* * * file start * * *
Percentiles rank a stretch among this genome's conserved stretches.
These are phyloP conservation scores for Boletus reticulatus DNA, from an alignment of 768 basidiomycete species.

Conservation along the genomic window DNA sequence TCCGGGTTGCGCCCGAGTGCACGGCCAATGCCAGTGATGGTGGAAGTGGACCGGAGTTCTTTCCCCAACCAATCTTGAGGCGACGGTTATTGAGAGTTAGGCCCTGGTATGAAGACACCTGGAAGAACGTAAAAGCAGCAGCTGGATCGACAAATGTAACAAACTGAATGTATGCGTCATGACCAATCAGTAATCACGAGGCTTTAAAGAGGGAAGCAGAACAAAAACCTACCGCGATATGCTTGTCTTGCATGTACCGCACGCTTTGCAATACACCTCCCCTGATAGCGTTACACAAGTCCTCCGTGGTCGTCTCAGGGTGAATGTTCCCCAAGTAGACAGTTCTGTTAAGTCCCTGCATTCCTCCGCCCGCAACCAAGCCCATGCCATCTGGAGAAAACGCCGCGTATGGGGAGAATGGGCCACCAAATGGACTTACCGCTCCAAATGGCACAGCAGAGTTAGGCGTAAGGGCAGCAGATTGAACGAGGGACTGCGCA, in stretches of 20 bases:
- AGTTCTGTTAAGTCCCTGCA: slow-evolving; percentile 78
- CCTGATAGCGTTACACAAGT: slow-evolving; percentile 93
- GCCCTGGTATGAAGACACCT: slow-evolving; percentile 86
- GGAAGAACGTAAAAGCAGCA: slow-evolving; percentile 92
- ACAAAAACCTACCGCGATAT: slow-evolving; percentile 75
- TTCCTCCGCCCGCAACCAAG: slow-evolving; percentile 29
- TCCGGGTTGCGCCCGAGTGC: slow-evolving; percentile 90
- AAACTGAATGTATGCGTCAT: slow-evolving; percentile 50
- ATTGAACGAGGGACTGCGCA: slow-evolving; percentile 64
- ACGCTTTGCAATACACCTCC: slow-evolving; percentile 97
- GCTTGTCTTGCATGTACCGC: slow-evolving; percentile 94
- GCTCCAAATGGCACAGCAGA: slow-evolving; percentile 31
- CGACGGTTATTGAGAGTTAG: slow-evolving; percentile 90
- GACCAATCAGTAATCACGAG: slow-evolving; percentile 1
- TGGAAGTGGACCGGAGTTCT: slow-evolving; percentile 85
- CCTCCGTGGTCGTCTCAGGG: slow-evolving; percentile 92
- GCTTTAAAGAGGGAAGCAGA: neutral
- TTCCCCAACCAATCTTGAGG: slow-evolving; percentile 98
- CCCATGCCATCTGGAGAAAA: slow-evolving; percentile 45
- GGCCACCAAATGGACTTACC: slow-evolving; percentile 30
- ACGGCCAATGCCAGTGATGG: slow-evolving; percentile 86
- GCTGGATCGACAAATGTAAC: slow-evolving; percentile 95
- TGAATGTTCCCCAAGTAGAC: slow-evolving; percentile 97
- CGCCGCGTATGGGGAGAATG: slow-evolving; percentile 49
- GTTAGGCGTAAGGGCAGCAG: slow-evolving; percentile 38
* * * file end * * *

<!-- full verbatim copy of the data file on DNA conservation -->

Percentiles rank a stretch among this genome's conserved stretches.
These are phyloP conservation scores for Boletus reticulatus DNA, from an alignment of 768 basidiomycete species.

Conservation along the genomic window DNA sequence TCCGGGTTGCGCCCGAGTGCACGGCCAATGCCAGTGATGGTGGAAGTGGACCGGAGTTCTTTCCCCAACCAATCTTGAGGCGACGGTTATTGAGAGTTAGGCCCTGGTATGAAGACACCTGGAAGAACGTAAAAGCAGCAGCTGGATCGACAAATGTAACAAACTGAATGTATGCGTCATGACCAATCAGTAATCACGAGGCTTTAAAGAGGGAAGCAGAACAAAAACCTACCGCGATATGCTTGTCTTGCATGTACCGCACGCTTTGCAATACACCTCCCCTGATAGCGTTACACAAGTCCTCCGTGGTCGTCTCAGGGTGAATGTTCCCCAAGTAGACAGTTCTGTTAAGTCCCTGCATTCCTCCGCCCGCAACCAAGCCCATGCCATCTGGAGAAAACGCCGCGTATGGGGAGAATGGGCCACCAAATGGACTTACCGCTCCAAATGGCACAGCAGAGTTAGGCGTAAGGGCAGCAGATTGAACGAGGGACTGCGCA, in stretches of 20 bases:
- AGTTCTGTTAAGTCCCTGCA: slow-evolving; percentile 78
- CCTGATAGCGTTACACAAGT: slow-evolving; percentile 93
- GCCCTGGTATGAAGACACCT: slow-evolving; percentile 86
- GGAAGAACGTAAAAGCAGCA: slow-evolving; percentile 92
- ACAAAAACCTACCGCGATAT: slow-evolving; percentile 75
- TTCCTCCGCCCGCAACCAAG: slow-evolving; percentile 29
- TCCGGGTTGCGCCCGAGTGC: slow-evolving; percentile 90
- AAACTGAATGTATGCGTCAT: slow-evolving; percentile 50
- ATTGAACGAGGGACTGCGCA: slow-evolving; percentile 64
- ACGCTTTGCAATACACCTCC: slow-evolving; percentile 97
- GCTTGTCTTGCATGTACCGC: slow-evolving; percentile 94
- GCTCCAAATGGCACAGCAGA: slow-evolving; percentile 31
- CGACGGTTATTGAGAGTTAG: slow-evolving; percentile 90
- GACCAATCAGTAATCACGAG: slow-evolving; percentile 1
- TGGAAGTGGACCGGAGTTCT: slow-evolving; percentile 85
- CCTCCGTGGTCGTCTCAGGG: slow-evolving; percentile 92
- GCTTTAAAGAGGGAAGCAGA: neutral
- TTCCCCAACCAATCTTGAGG: slow-evolving; percentile 98
- CCCATGCCATCTGGAGAAAA: slow-evolving; percentile 45
- GGCCACCAAATGGACTTACC: slow-evolving; percentile 30
- ACGGCCAATGCCAGTGATGG: slow-evolving; percentile 86
- GCTGGATCGACAAATGTAAC: slow-evolving; percentile 95
- TGAATGTTCCCCAAGTAGAC: slow-evolving; percentile 97
- CGCCGCGTATGGGGAGAATG: slow-evolving; percentile 49
- GTTAGGCGTAAGGGCAGCAG: slow-evolving; percentile 38